A skyscraper here, a billboard there and more often than not a layer ad between them: on an online page which, let’s say, does not have the needs of its users 100% at heart, it is easy to feel as if you were standing in a side street just off Times Square, with bright lights flashing on and off everywhere you look. It is not surprising that exasperated users turn away. Of course there is advertising elsewhere; in some publications there appears to be even more than on an online news page. However, the distribution of content and ads usually seems tidier and less insistent. It goes without saying that magazines and websites impose completely different layout constraints – but it must nevertheless be possible for advertising material to meet certain standards in the digital environment. Marketers promise high-quality advertising spaces. This is what users want, but the reality is sometimes still reminiscent of an overcrowded funfair.
It is high time for a digital spring (summer) clean. And that means all of us: marketers, advertisers, creative and media agencies. Let’s wave a gradual but final goodbye to advertising as an alien component in design. The optimum user experience should be the paramount consideration online as well as elsewhere. Flagrantly over-used pop-ups have exactly the opposite effect, as do traditional rectangular formats with an appearance and a content which bear little relation to the editorial.
In this online age, relevance is the be all and end all; this should apply not only to content, but also to the aesthetics of advertising. Rule number one: be polite. If I want to persuade consumers to buy my product, I should not be distracting them repeatedly as they read. We must find a way to attract attention without intruding. At the same time, we need balance. Rule number two: online advertising should occupy as much space as possible. Few creatives can really show what they are capable of on 200 x 300 pixels. Sticky Dynamics are a positive feature for use on desktops. Large-format ads which move as the user scrolls and which ideally are enhanced with moving elements but which do not break into the editorial content.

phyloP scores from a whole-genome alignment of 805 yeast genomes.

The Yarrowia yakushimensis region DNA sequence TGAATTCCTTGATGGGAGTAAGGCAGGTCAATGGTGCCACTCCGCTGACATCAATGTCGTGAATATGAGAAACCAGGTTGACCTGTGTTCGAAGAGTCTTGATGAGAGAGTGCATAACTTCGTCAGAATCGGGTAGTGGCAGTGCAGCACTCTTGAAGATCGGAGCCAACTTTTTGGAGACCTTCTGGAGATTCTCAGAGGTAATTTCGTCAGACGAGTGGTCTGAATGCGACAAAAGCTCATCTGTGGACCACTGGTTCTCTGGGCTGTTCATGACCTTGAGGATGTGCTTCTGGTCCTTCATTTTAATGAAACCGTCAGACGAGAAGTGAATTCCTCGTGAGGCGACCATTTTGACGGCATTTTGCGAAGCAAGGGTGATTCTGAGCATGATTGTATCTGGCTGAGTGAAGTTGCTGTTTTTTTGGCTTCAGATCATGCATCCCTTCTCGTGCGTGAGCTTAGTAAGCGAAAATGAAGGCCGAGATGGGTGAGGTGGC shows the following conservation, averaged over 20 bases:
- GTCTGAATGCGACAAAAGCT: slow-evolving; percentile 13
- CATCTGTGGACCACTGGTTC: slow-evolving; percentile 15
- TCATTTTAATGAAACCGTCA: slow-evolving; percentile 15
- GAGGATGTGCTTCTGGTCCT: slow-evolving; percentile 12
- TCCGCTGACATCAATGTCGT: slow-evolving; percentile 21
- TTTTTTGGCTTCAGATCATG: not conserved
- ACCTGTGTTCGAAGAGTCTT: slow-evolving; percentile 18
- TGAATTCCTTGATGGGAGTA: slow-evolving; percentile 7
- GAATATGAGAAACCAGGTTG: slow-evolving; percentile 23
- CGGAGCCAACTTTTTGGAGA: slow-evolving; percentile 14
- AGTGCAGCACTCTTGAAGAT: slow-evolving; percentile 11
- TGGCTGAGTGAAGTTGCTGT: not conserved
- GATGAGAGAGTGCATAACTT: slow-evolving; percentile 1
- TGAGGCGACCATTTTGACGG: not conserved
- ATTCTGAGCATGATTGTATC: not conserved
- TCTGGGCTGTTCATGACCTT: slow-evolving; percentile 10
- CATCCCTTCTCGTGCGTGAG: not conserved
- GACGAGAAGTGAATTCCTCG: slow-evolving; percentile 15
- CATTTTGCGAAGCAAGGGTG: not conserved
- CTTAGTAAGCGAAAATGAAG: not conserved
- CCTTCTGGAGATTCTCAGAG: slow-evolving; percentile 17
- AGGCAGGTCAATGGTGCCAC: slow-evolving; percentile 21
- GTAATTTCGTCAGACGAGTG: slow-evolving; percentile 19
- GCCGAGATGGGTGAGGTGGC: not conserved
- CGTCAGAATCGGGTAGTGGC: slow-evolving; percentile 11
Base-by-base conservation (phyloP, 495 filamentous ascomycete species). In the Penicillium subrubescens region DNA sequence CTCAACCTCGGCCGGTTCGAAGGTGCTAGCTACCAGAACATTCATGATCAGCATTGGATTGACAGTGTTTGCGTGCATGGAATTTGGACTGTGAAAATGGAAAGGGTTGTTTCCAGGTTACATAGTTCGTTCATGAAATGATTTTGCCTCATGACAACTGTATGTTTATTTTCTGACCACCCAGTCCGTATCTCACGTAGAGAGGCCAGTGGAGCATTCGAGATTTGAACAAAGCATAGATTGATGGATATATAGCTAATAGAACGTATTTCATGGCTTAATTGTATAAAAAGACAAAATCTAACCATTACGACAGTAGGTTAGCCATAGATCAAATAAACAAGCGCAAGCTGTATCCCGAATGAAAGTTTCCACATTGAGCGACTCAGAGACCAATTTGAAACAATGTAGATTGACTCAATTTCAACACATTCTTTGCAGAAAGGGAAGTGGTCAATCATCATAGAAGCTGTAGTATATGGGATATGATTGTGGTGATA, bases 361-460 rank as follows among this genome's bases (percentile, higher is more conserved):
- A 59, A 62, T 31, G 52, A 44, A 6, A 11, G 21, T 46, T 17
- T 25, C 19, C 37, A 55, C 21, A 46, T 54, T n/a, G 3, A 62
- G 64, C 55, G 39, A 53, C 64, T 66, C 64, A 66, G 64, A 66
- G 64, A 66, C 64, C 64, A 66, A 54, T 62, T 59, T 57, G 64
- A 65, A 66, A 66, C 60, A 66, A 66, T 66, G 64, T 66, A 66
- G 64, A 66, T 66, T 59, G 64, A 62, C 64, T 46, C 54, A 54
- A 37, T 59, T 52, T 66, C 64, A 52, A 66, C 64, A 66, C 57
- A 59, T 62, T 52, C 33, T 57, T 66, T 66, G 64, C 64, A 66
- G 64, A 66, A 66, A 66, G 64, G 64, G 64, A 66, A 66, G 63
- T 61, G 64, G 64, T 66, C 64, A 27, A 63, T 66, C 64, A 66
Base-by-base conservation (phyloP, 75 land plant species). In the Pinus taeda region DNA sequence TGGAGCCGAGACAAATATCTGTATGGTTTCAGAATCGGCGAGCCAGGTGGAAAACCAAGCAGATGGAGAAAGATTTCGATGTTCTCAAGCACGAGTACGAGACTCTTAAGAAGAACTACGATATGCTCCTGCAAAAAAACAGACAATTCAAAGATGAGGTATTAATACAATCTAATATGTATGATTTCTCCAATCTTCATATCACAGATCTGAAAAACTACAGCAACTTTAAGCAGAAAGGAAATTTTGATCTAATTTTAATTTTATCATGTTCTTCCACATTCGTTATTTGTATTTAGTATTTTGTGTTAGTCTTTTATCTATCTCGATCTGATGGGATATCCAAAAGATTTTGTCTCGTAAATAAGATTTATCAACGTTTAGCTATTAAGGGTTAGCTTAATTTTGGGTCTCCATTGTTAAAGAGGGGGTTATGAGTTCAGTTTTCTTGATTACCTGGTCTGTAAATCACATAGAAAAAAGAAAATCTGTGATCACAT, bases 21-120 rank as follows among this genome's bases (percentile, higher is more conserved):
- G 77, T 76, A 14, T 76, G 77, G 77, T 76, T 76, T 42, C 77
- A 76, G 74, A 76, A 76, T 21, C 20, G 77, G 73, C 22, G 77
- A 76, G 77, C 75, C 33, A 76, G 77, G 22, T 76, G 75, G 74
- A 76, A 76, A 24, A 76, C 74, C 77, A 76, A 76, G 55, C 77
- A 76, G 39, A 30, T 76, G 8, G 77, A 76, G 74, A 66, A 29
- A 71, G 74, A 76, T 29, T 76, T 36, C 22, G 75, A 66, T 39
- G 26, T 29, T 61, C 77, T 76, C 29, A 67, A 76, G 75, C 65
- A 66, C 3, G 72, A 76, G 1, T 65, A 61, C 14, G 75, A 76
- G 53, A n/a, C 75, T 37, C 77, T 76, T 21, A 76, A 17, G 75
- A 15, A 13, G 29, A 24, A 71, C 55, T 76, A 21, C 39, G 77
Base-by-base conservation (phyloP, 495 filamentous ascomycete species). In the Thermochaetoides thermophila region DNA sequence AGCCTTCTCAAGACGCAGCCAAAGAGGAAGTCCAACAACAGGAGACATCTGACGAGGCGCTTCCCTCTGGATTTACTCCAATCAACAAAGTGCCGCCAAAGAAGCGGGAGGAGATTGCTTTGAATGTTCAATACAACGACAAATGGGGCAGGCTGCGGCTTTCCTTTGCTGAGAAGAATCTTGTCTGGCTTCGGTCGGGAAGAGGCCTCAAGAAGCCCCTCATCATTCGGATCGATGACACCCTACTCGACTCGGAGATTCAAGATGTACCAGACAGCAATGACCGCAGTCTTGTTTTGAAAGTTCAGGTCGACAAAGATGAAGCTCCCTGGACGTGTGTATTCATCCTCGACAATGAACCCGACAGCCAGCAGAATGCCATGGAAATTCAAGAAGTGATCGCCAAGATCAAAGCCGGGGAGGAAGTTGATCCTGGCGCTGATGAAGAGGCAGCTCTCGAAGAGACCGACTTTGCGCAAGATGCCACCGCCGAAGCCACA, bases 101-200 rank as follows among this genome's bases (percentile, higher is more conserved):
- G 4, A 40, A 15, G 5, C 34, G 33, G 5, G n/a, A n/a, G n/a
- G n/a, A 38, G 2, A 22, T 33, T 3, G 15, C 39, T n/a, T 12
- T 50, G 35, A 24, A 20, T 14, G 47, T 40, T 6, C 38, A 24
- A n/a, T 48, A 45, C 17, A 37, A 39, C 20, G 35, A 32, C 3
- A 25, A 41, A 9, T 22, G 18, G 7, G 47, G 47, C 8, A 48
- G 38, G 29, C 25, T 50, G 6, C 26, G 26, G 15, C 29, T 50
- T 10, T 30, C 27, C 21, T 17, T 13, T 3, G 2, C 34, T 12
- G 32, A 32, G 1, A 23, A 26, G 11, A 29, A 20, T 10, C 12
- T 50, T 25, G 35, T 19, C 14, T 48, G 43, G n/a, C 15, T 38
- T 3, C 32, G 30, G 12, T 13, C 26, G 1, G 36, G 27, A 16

For me, the balance between target group, advertisement and editorial content is another consideration when placing large-format advertising designed to avoid irritation. In print media, advertisers can adjust their advertisement to suit the editorial plan. Although online articles are a much more short-term affair, in these times of big data the maxim “content is king” still holds true. Polite advertising means making the target group in each situation an offer: “You are reading an article about mountaineering. If you still need outdoor equipment for the season, this is the place for you.” Ideally, advertisers will use multitab advertising materials so that users can browse through what’s on offer without leaving the site they are on. In theory, it should be possible for a complete customer journey, including finalising a sale, to take place within a multitab advertising environment.
All content streaming formats function as well as they can on mobile end devices. Content and advertising are clearly distinguished and users can just scroll away from the ads. Generally speaking, every advertisement which does not need to be clicked away is a step in the right direction. This is because most of the clicks on many layer ads accumulate because some users fail to hit the X for closing the advertisement.
Furthermore, smartphones by their nature offer quite different functionality from desktops – interactive move formats such as shake ads, 3-D ads and panorama ads use movement of the smartphone to provide entertaining interaction and a completely new and surprising brand experience for users.
So, dear industry, let’s get to work! We urgently need to improve the quality of online advertising formats, because, unfortunately, the current standard still sometimes borders on highway robbery. The good news is that this seems to be recognised to some extent. For example, BURDA Forward’s “Goodvertising Initiative” is spearheading more user-friendly advertising. Striking evidence of implementation of this strategy is the change in the layout of Focus Online which deserves to be mentioned. The website’s original three-column basic layout has been replaced by a substantially more sophisticated two-column approach.
Excellent editorial content deserves innovative, high-quality and, above all, user-friendly advertising material – which, incidentally, can probably be sold for a higher price than a fairground bargain stall. If we can’t do this, then we know what the alternative is: users who reach the end of their tether and install adblockers.
This article was also published at W&V.
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